• Sam

    So…. what is the correct reading of the President’s statement?

  • Gene

    “or the availability of free services like the Internet” – how is this a free service?

  • Cebe

    I was pretty horrified by what the President said, especially as I’m out there now struggling to make my solo practice profitable, and not getting one bit of help from the government.  I don’t really want government help, to be honest, except to even out tax burdens between solos and other business structures. 

    Reece, I have listened to what the President said repeatedly, and I am certain he is saying that we didn’t build our businesses without the government’s help.  It’s not true, in my opinion.  But, it does show what I think is a philosophical divide between conservative and liberal.  It was a rare moment of pure truth from a politician, and I was very unhappy to hear our president say it because I do believe it is a rather extreme liberal position. 

    Frankly, it’s the businesses that have built our government.  Not the other way around.

  • Dflickiss

    As a conservative, I understood what our President was trying to say, i.e. that ‘no man is an island.’  I am not happy that my side has run with the idea for the purpose making hay but I think Cebe is right in that the choice of words indicate a general philosophical difference that underlies the partisan divide in our nation.  We conservatives see “We the People” as the principle and the government as merely an agent; liberals (I am speculating) see government as a manifestation of We the People or as the principle and the private sector that receives governmental subsidies as the agent.  It may be a chicken & egg problem but it is a question that we as a nation need to seriously discuss.  

    Btw, as to which cam first, Chicken or Egg, it depends; the evolutionists says egg; the creationist the chicken   😉

  • Realist business owner

    Listen to the speech….again.  Listen to the two sentences which immediately precede what the President said.  The first one recognizes that our system of governement –i.e. our republican democracy allows businesses to grow (unlike the Soviet system, etc) . Do you really dispute this?   The next sentence acknowledges that every business is dependent upon the country’s infrastructure–roads and bridges, the power grid, etc., which were built and are maintained by government, and were not built by businesses which use them constantly.  Do you really dispute this? Here’s an example of the denial some people are in —the business of the guy who speaks out against Obama on a TV ad insisting that he got no help from the government in building his business, received a govt. loan of over one million dollars.   Hello–that’s like the Tea Partier yelling at his congressional rep for the govt. to keep its hands off his Medicare.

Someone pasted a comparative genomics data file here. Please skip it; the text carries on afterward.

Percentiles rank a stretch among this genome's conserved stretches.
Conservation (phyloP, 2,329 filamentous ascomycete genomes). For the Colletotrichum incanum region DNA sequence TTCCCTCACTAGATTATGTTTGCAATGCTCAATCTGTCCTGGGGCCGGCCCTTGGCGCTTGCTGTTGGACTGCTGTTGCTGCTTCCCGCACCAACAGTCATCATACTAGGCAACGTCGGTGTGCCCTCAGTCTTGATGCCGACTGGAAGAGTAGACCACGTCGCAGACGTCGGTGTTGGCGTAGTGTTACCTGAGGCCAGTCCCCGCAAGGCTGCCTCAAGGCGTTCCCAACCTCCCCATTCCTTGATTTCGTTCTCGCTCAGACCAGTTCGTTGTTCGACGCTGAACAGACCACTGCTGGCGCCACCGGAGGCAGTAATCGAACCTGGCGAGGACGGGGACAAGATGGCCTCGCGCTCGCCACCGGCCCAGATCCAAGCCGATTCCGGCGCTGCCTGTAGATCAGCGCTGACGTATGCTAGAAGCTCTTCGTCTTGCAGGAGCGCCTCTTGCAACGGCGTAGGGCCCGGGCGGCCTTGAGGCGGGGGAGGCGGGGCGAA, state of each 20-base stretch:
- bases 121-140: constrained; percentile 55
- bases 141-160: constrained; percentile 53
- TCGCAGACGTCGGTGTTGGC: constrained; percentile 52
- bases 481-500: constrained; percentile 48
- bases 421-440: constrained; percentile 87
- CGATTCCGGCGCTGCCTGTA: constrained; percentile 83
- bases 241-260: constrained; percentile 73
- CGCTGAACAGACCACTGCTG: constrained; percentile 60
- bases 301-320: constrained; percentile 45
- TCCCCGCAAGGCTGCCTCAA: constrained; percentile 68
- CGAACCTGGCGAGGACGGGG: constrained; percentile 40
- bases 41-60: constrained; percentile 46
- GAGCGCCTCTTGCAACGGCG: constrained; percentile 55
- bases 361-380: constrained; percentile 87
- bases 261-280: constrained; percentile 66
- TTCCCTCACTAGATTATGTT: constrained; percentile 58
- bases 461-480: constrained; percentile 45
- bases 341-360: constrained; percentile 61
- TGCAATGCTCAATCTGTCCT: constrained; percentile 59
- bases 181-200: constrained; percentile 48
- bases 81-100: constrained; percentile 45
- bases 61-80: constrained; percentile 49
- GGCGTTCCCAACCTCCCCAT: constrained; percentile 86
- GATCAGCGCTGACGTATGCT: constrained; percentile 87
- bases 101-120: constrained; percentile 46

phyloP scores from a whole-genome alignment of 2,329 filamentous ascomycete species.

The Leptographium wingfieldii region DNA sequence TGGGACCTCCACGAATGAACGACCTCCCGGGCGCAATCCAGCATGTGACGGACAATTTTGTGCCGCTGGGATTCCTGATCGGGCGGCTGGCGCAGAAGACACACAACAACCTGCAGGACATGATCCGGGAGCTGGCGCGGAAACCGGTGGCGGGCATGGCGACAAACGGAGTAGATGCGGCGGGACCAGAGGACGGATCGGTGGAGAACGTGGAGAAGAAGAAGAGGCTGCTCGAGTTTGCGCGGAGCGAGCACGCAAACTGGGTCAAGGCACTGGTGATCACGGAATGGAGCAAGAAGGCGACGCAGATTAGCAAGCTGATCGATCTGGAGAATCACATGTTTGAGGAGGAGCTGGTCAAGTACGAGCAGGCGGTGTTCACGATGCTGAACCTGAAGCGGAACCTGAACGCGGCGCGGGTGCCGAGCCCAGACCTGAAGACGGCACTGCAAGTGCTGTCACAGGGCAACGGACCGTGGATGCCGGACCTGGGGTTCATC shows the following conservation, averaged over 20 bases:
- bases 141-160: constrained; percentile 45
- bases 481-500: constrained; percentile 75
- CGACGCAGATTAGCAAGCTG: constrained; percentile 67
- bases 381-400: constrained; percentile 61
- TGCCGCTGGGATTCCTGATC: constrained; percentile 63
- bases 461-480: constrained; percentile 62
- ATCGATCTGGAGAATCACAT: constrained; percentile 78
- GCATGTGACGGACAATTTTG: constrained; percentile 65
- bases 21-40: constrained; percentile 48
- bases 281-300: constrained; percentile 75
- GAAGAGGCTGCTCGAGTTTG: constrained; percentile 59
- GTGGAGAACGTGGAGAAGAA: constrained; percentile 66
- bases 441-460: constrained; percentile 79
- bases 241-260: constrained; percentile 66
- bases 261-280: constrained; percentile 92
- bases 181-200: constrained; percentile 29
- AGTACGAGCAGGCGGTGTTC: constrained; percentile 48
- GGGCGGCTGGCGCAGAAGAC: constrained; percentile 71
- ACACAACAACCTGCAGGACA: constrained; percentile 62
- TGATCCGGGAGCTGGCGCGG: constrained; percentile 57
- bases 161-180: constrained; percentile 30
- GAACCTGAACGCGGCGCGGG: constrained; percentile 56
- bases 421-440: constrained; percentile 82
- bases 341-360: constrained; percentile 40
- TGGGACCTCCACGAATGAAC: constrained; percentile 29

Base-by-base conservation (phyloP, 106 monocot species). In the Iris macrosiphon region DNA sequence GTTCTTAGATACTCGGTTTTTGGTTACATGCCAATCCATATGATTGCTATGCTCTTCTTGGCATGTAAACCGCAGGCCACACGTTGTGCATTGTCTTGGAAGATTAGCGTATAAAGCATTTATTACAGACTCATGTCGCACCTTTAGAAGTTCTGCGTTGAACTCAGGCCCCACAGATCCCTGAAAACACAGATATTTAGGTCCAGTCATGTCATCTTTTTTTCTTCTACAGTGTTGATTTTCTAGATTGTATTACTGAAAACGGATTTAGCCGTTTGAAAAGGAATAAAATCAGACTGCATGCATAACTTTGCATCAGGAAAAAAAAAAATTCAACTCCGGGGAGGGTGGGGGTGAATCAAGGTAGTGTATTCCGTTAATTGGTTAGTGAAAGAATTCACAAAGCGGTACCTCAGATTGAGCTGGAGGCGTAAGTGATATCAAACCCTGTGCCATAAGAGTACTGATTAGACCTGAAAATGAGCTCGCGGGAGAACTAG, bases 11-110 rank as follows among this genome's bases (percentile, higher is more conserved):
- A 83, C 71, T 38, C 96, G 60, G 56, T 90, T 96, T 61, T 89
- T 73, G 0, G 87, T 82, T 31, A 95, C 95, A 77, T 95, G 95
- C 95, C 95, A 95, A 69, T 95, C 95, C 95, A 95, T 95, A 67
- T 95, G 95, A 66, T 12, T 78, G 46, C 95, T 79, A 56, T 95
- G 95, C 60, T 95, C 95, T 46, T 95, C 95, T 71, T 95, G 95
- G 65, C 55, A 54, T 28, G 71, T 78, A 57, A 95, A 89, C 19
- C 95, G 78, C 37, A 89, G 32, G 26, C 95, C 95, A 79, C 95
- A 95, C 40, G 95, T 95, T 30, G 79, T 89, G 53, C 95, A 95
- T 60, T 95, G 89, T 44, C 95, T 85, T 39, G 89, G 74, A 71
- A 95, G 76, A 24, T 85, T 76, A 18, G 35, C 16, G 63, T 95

Recognizing that success and growth are  a collective effort and that we stand on the shoulders of those who came before in no way diminishes our efforts and accomplishments.  To think otherwise is to live in a bubble of narcisissim, ingratitude  and denial of history.  Do you really want your kids to forget about the sacrifices and accomplishments you have made for them and to believe that they raised themselves without any help from you?

  • myshingle

    Truthfully yes. Their accomplishments will hopefully be entirely their own. It us the very least I can do as a parent

  • Reece

     The thing is that the President wasn’t even making a point about whether people have had help along the way.  What the President said very clearly is that the ability to build small businesses is dependent on collective government action that did things like 1) build roads and bridges to provide you an effective infrastructure, 2) create the internet, 3) provide you free public education.  He’s emphatically not making the even more basic point that we all get support–emotional, economic, or other–from our friends and family.  He’s also emphatically not suggesting that everyone gets some direct support from the government in the form of contracts, loans, or whatever, although as a factual matter, that is precisely why the Small Business Administration exists.  Look, here’s the full paragraph:

    “If you were successful, somebody along the line gave
    you some help. There was a great teacher somewhere in your life.